Natalie Stephens has always enjoyed marine life. Growing up in South Florida, she spent her childhood going to the Florida Keys with family for snorkeling adventures, boating, and kayaking.
“Being out on the ocean has always been special for me,” Stephens said. “I’ve always been fascinated at the opportunity to interact with marine animals. Once I realized marine biology was my passion and I could pursue it through school and my future career, I knew I could never do anything else.”
Stephens found out about CALS from a Gator Gathering held in Broward County. At this event she heard from CALS Dean Elaine Turner; Cathy Carr, CALS Director of Alumni and Career Services; and other staff and alumni speak about what made CALS programs special.
“I was really captivated by the enthusiasm everyone had when they talked about CALS and all the experiences they’ve had through it,” Stephens said. “They took the time to answer my questions and tell me all the exciting opportunities CALS offered. I was drawn to the college’s unique course schedule and especially at the opportunity to get scuba certified through UF’s dive program.”
For Stephens, one of her most memorable experiences was her summer research internship at the Behringer lab. She studied disease ecology during the experience, specifically how diseases and parasites impacted marine and freshwater invertebrates in the Florida Keys and Wisconsin.
“In the Florida Keys I was working with a grad student in Dr. Behringer’s lab and almost every day we were out on the water science diving and collecting Caribbean spiny lobster and Florida stone crab to dissect,” Stephens said. “Then, for the second half of my internship I went to Wisconsin to work with another graduate student doing disease ecology research on invasive and native crayfish species. This was really unique because we went out on 17 different lakes around Wisconsin hand collecting crayfish to bring back to the lab. These experiences really opened up my eyes to the different avenues of marine and freshwater animal research.”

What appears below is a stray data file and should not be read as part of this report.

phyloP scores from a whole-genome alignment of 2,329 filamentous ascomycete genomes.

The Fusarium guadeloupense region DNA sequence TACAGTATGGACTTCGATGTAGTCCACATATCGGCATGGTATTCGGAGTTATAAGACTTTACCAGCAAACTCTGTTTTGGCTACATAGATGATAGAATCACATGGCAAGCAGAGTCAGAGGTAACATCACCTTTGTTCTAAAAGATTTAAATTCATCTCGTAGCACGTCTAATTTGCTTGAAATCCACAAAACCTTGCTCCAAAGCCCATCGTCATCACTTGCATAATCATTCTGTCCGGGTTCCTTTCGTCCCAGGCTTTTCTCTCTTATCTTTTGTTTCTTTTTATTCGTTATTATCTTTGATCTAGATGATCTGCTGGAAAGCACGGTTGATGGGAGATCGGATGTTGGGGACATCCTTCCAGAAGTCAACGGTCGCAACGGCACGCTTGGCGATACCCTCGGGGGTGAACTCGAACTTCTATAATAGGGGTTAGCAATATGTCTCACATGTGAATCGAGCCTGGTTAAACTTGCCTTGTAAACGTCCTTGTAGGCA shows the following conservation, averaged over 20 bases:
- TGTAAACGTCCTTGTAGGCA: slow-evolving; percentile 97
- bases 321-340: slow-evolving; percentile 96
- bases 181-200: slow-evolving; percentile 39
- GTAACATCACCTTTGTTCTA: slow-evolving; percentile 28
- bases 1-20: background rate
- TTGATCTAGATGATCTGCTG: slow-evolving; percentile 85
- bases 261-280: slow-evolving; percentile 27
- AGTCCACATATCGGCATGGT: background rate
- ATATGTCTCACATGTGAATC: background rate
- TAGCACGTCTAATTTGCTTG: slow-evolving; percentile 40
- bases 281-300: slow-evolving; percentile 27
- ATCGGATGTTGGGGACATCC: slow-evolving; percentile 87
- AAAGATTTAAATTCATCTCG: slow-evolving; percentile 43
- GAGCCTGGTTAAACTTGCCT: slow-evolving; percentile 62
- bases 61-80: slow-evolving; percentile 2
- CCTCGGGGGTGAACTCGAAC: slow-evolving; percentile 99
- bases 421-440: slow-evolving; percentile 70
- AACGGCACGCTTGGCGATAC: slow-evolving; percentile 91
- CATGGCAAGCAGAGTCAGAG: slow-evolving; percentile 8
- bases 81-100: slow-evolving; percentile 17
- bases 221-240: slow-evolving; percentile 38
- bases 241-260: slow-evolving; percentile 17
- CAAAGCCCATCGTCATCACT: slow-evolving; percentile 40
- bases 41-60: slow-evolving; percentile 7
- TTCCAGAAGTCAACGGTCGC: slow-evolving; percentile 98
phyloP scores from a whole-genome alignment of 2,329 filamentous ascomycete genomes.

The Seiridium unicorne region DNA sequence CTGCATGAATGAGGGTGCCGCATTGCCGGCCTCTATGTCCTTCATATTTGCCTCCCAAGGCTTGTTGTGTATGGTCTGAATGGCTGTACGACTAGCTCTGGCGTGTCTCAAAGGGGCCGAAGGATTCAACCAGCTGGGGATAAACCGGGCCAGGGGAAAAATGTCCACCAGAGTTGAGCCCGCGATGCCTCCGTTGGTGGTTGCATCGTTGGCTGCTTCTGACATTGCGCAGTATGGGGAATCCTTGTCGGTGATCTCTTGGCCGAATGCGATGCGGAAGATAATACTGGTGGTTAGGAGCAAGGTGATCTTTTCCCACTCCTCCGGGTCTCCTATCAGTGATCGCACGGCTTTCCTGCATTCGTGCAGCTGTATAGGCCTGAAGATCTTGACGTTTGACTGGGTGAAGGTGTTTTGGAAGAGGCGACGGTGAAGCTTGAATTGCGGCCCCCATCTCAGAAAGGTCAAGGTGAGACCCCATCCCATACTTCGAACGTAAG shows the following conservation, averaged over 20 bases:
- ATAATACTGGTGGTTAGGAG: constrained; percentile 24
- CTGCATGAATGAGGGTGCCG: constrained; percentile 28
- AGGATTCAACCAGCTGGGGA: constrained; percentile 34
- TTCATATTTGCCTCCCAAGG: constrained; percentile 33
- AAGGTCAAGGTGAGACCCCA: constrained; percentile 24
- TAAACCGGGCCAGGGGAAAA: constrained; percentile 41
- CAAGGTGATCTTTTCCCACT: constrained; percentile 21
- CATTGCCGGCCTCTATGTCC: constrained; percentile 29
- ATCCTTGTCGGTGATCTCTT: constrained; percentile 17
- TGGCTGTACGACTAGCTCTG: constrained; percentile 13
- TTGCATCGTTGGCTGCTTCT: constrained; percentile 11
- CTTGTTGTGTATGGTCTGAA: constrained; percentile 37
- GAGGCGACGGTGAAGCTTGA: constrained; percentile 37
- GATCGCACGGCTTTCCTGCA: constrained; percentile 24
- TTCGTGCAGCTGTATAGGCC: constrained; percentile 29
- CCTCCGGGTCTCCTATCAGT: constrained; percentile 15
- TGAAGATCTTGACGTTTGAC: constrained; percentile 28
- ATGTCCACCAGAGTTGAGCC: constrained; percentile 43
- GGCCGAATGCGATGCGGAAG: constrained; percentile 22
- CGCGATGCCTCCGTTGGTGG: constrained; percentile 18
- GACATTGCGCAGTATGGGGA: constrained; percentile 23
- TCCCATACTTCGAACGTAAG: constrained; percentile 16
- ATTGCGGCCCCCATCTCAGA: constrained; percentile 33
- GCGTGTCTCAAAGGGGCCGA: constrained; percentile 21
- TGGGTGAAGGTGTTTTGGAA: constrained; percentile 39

After graduating with her bachelor’s degree, Stephens plans to attend graduate school to get her master’s and Ph.D. degrees in marine biology. Within the research field, she hopes to become a field biologist for a governmental agency to design and lead research projects as well as launch campaigns focused on marine animal conservation efforts.
“For any student with a love for marine science, the ocean, and marine animals I say GO FOR IT!” Stephens recommended to current and future CALS students. “Don’t be scared and just dive in! Get involved by joining clubs and speaking with professors about lab volunteer opportunities they might have available. Don’t be afraid to talk to people to get involved both in and outside of class. I highly recommend applying for internships in your field to get experience. Work hard so that you learn as much as you can during your time as an undergrad, and have fun.”
Stephens graduates from UF as a Two-Year Outstanding Scholar, an honor she will receive due to her outstanding academic achievements since transferring to UF.
From oceans to coastal wetlands, marine sciences students learn about marine organisms and their behaviors and interactions with the environment. Marine sciences students study oceanography, statistics, fisheries and aquatic sciences, and invertebrate biodiversity. Students can focus elective courses on ecology, organismal biology, economics, human dimensions, and/or quantitative or professional skills. Find a CALS major that suits your interests by taking our majors quiz. You can also find information regarding our undergraduate and graduate programs on our website.